Read more: 11 Benefits of Oats, Plus a Breakfast Recipe

Oats also help repair cartilage and nourish the tissues of the muscles and bones. All of this is thanks to its incredible nutritional makeup.

Check out the nutrients that are found in every 100 grams:

  • 11.72 g protein
  • 9.67 g of fiber
  • 55.70 g carbohydrates
  • 342 mg of phosphorus
  • 5.80 mg iron
  • 80 mg calcium
  • 355 mg of potassium
  • 7.70 mg of iodine
  • 8.40 mg sodium
  • 0.17 mg vitamin B2
  • 3.37 mg of vitamin B3
  • 0.9 g of vitamin B5
  • 0.69 mg of vitamin B6
  • 13 g of Vitamin B7
  • 0.9 g vitamin B9
  • 0.7 g Vitamin B12
  • 30 mg of vitamin C
  • And, finally, 0.84 mg of vitamin E

Help for bones and inflammation

As you can see from this list, there are very high levels of essential nutrients in oats. In particular the B complex vitamins that help treat any ailments associated with the bones and inflammation. As well as that it can help to treat the pain that is associated with arthritis.

Another of the benefits of oats for arthritis is to do with toxins. This is because oatmeal is an excellent natural diuretic. Because of that it can help eliminate all the toxins and excess fluids that accumulate around your joints. These are gradually removed through your urine, thus providing you with relief and a better quality of life.

Read more: 7 Natural Diuretics That You Should Include in Your Diet

And don’t forget the high fiber content. This helps cleanse your intestines and remove any remnant toxins. Consequently, a body that’s free from toxins is one that better resists inflammation, fluid retention, and infection. You can obtain all these benefits by eating a simple bowl of oatmeal with your breakfast. We’re sure you can now see the benefits of oats for arthritis.

Consumption of oatmeal to reduce arthritis pain

First of all, you should know that if you experience some swelling after eating oatmeal, you should see your doctor. This is an uncommon response in healthy adults. However, when it does occur it’s possible that you have an allergy to oats, gluten, or even a particular kind of protein.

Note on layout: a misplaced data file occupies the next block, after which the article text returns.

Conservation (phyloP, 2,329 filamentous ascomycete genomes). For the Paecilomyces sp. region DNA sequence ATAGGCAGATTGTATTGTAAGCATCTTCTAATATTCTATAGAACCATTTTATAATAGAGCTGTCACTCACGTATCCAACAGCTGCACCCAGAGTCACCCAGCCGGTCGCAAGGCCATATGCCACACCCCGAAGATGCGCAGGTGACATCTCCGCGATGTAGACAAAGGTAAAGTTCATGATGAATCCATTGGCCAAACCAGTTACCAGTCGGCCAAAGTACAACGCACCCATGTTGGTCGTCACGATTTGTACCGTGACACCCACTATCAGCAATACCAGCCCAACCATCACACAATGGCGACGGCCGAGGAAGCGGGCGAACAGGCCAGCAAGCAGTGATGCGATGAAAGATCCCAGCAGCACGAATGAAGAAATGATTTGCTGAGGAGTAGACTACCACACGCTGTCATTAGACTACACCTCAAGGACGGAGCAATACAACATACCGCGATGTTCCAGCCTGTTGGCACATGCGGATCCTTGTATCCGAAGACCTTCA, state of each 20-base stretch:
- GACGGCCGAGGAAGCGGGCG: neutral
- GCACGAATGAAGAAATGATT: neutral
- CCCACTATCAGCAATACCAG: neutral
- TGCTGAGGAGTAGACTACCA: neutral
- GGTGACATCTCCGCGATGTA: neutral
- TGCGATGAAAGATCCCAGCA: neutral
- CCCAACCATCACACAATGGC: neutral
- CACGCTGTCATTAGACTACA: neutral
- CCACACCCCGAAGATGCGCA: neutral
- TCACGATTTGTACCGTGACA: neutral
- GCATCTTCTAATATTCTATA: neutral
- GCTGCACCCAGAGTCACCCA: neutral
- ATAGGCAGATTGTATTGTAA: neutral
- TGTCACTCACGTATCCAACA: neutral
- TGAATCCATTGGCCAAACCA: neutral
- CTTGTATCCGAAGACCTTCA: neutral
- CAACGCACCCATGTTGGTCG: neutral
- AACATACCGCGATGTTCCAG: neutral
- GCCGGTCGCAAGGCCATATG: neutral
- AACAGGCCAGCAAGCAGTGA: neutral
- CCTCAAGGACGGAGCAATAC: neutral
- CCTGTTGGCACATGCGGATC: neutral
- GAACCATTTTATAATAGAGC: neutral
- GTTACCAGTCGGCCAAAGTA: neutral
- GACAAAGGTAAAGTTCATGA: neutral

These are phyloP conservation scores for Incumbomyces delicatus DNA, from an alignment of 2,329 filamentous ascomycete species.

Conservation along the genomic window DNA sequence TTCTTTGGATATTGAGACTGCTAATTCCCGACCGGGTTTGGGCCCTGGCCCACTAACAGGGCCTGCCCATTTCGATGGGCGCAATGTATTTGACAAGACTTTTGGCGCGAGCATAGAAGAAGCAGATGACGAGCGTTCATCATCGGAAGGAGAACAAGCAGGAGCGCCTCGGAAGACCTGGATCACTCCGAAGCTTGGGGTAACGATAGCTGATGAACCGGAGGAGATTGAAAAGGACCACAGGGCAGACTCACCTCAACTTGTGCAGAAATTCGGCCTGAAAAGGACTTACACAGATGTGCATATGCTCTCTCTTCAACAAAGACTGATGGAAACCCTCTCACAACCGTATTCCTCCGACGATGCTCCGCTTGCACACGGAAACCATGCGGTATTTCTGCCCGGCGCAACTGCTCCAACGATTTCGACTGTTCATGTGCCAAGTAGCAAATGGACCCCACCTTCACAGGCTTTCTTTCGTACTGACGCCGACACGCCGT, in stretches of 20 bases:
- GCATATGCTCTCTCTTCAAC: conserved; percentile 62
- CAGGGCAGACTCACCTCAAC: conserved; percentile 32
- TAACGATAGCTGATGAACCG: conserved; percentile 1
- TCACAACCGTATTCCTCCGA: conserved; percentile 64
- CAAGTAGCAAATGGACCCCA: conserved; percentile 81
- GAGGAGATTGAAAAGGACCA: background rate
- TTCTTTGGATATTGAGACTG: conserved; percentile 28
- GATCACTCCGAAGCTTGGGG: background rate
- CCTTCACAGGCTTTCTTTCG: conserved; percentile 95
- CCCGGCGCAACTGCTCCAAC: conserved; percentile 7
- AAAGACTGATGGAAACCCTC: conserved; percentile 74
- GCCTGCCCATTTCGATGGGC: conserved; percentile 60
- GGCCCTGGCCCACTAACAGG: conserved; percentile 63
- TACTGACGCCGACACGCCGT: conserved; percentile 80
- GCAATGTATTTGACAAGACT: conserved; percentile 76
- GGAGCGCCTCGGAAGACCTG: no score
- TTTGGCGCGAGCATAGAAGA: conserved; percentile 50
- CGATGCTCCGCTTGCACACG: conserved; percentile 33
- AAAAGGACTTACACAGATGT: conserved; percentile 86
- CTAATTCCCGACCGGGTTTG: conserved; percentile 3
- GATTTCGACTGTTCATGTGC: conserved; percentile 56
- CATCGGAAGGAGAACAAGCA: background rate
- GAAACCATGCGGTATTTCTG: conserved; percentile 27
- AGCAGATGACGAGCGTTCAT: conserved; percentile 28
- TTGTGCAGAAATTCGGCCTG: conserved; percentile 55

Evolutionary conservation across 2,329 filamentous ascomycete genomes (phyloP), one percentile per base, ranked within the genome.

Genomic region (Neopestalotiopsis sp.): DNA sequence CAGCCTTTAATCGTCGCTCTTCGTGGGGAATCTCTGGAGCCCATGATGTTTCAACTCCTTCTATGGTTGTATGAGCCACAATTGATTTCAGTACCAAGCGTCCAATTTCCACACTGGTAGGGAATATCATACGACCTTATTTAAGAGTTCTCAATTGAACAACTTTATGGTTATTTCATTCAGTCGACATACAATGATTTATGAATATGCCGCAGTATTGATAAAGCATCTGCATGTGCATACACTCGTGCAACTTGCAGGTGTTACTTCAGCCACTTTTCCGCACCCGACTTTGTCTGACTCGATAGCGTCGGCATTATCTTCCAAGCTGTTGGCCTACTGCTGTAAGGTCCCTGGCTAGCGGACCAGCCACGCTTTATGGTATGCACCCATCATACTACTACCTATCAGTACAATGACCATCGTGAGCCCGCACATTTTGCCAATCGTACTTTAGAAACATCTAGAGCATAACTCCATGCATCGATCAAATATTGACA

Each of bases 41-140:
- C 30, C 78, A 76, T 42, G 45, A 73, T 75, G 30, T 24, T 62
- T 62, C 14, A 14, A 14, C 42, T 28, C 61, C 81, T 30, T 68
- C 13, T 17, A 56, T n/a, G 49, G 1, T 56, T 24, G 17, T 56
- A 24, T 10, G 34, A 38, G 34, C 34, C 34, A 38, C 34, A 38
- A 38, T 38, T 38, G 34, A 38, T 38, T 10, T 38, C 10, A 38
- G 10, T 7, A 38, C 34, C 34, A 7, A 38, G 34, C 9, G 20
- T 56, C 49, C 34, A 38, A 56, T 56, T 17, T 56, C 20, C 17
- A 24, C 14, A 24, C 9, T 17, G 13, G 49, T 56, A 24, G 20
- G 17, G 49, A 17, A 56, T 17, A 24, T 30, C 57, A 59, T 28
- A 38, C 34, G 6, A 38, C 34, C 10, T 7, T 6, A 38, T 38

If you find that this inflammation occurs whenever you eat oats, talk with your doctor. But as we said, this is rare, which is why it’s a staple breakfast food in the homes of millions of people.

1. How should you consume oats?

First of all, you should only buy 100% natural oats that are sold at diet or natural stores, because what’s packaged in the regular grocery stores isn’t always as healthy.

  • Never mix oatmeal with cow’s milk. Cow’s milk can actually increase inflammation and isn’t recommended if you suffer from arthritis. Try mixing it with water or almond milk.
  • The best way to eat oats with your breakfast is by mixing them with apples and bananas. And never forget to add a little honey – it’s ideal for treating arthritis!

2. External oatmeal treatment


  • 4 oz of oatmeal (the type sold in natural and diet stores)
  • 1.7 fluid oz of water
  • 1 oz of honey


  • All you need to do is make a warm paste. Mix all ingredients in a bowl. It should be thick enough to apply anywhere you experience joint pain.
  • Make sure the water is warm, even a little hot, but never hot enough to burn you. Then place it over the affected areas for 20 minutes and after that rinse with fresh water. This hot-cold treatment is great for alleviating pain and inflammation.
  • It only provides temporary relief, but the most important thing you can do is eat oats every day. Your health will notice the difference.